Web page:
My brother encouraged me to go and get “The Survival Kit for New Christians,” by Ralph W. Neighbour. He encouraged me to start doing a daily quiet time, which truly helped get me grounded. I started with five minutes of quiet time, and it took time to increase my time in the morning with the Lord, but today, I spend 30 minutes. I have a system in which I get up in the morning and I think about what I did for Jesus yesterday – then I write it down. This system helps me stay accountable and keeps me on the lookout for opportunities to serve Jesus. I start by reading the Bible, and then I read three daily devotions: Men of Integrity (the Promise Keepers version that speaks to specifically to men), A Closer Walk Ministries, and then a generic one that I like. I meditate on what I read, and then I thank Jesus for all the things in my life and I pray for forgiveness and then for people that have prayer requests known to me.
Q:  2009 was a difficult year in your life that truly made you depend on Christ. Please share what happened and how it shaped you:
A: Jesus broke me. It was a traumatic year in several areas of my life, and it was the perfect storm that made me surrender to Jesus completely. I literally lifted my arms up to the Lord and said, ‘God, take over, you do it. I cannot handle all of these trials.’ My two biggest lenders went bankrupt, we lost four out of eight of our franchises, and we had just spent $10 million building our new dealership that featured Hummer, Saturn and Saab, which General Motors did away with. All of my franchises in Baton Rouge were gone, my dad had cancer and was suffering from dementia, my son tore his shoulder in baseball and had to have major surgery. Everything seemed to be crumbling around me.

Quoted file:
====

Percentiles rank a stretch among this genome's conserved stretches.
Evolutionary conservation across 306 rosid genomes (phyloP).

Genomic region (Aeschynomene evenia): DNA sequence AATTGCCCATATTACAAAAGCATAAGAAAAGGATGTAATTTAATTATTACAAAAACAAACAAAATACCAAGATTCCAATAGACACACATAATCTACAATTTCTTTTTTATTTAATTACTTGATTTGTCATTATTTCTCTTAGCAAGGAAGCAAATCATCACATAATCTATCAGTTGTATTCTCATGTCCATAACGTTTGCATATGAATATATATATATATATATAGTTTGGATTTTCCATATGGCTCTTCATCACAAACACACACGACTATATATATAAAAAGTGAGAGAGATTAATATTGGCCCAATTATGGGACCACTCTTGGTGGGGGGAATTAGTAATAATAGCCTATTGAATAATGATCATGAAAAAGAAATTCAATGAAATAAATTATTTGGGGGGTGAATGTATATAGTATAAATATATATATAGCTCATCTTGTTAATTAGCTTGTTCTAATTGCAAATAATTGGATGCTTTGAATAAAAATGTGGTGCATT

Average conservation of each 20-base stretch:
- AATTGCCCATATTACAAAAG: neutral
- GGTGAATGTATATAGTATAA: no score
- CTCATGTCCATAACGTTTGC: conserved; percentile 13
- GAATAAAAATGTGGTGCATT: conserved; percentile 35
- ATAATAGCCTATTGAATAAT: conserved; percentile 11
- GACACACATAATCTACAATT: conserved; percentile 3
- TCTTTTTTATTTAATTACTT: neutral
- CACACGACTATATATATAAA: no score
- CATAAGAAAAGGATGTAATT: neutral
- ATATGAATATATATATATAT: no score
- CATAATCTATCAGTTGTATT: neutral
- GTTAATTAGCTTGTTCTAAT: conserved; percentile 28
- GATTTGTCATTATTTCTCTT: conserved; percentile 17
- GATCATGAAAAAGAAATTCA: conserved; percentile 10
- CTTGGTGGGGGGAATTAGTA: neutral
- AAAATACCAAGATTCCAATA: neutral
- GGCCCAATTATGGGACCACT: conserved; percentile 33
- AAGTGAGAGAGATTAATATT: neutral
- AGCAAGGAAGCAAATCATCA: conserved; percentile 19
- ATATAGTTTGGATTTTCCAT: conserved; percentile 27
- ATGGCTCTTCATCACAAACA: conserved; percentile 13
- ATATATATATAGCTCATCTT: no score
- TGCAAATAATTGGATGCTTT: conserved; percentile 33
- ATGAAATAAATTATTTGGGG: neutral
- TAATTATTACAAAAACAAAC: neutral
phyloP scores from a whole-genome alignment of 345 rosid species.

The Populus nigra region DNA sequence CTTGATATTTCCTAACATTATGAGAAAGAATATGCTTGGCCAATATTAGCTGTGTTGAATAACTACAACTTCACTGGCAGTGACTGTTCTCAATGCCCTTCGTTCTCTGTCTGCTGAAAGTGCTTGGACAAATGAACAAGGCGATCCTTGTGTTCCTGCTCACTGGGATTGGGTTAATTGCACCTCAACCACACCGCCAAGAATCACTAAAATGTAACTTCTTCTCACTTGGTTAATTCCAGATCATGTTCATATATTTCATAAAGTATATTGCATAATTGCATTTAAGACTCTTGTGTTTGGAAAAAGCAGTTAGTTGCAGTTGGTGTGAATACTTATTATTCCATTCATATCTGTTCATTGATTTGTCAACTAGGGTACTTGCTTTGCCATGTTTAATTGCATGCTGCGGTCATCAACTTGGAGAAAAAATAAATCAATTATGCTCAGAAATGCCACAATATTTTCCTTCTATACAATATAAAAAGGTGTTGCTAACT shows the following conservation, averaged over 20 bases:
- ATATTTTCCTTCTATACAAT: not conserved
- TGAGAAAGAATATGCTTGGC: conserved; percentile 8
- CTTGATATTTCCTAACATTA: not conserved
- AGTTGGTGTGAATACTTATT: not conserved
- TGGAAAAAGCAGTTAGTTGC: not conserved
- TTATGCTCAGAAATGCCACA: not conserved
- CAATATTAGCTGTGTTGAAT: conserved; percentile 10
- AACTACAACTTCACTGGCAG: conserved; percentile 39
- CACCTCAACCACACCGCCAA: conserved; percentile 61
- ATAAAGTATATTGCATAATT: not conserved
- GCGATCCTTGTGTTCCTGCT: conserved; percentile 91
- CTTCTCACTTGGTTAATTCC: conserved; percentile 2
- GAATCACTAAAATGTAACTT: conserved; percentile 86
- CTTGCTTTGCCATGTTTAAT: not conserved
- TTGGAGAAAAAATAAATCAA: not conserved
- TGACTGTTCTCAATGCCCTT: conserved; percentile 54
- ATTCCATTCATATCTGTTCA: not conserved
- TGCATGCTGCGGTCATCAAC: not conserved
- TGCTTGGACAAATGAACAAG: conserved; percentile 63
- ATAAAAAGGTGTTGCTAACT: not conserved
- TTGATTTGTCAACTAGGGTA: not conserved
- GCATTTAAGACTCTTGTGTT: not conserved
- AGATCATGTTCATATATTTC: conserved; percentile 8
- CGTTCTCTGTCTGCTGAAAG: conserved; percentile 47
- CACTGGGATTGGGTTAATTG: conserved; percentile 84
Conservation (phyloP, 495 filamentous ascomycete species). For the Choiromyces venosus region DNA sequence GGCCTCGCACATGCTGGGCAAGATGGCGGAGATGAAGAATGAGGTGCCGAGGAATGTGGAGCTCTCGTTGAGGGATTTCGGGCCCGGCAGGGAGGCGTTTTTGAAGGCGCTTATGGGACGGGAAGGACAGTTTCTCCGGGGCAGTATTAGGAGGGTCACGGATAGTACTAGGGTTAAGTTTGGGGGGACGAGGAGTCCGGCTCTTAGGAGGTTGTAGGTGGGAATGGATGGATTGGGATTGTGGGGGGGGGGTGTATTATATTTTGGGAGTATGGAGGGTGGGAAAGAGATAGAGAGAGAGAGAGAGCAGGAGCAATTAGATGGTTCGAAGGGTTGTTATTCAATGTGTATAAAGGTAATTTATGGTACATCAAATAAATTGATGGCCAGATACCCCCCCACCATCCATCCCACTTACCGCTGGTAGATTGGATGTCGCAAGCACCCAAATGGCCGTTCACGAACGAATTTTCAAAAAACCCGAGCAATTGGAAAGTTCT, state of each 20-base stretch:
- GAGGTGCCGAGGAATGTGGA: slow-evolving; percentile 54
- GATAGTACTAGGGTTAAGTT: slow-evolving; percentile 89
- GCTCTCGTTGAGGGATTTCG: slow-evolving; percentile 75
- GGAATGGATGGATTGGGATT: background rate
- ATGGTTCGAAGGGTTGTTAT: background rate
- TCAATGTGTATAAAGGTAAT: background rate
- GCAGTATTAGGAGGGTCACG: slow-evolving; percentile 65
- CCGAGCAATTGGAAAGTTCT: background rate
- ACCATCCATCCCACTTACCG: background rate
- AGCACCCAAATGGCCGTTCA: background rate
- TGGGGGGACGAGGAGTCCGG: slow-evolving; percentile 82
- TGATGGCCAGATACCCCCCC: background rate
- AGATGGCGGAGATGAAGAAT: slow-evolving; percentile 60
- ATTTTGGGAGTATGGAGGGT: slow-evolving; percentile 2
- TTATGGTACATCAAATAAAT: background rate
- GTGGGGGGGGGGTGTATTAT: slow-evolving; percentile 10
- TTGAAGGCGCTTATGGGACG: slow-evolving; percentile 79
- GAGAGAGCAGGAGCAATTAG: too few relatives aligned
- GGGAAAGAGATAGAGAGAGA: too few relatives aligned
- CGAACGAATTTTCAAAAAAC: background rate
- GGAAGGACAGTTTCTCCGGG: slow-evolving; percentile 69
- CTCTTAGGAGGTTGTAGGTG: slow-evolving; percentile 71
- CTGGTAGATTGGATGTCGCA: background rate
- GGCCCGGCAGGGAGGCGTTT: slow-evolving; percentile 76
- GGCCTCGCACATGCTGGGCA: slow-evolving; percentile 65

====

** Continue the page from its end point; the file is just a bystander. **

Out of the blue, General Motors gave us Cadillac to replace Hummer, and Mitsubishi replaced Saturn, and we did not have to pay for it. I could literally see the hand of God moving and restoring things bit by bit. My dad began recovering in January 2010, and we discovered that his medicines were messing with his mind and needed to be adjusted. He became cognizant again following the adjustments — it was truly miraculous.
Q: How did those trials affect you personally, especially at home?
A: Well, I can say I was not a nice guy to live with at the time due to the stressors. My wife and I were fighting all the time, but things began healing in January 2010 on New Year’s Day. My wife agreed to have my dad move in with us, which was truly a sacrifice on her part and a selfless move, because my dad was still struggling with dementia issues. He was getting up in the middle of the night and needed constant care. During his stay with us he truly got to know my wife, and it allowed me to tuck him into bed at night. He was not a man who asked for help, but he needed our help, so we came together and gave him the care he needed. He became lucid again thanks to Dr. Susan Nelson and was able to move out five months later to his home where he lived until he passed away two and half years later.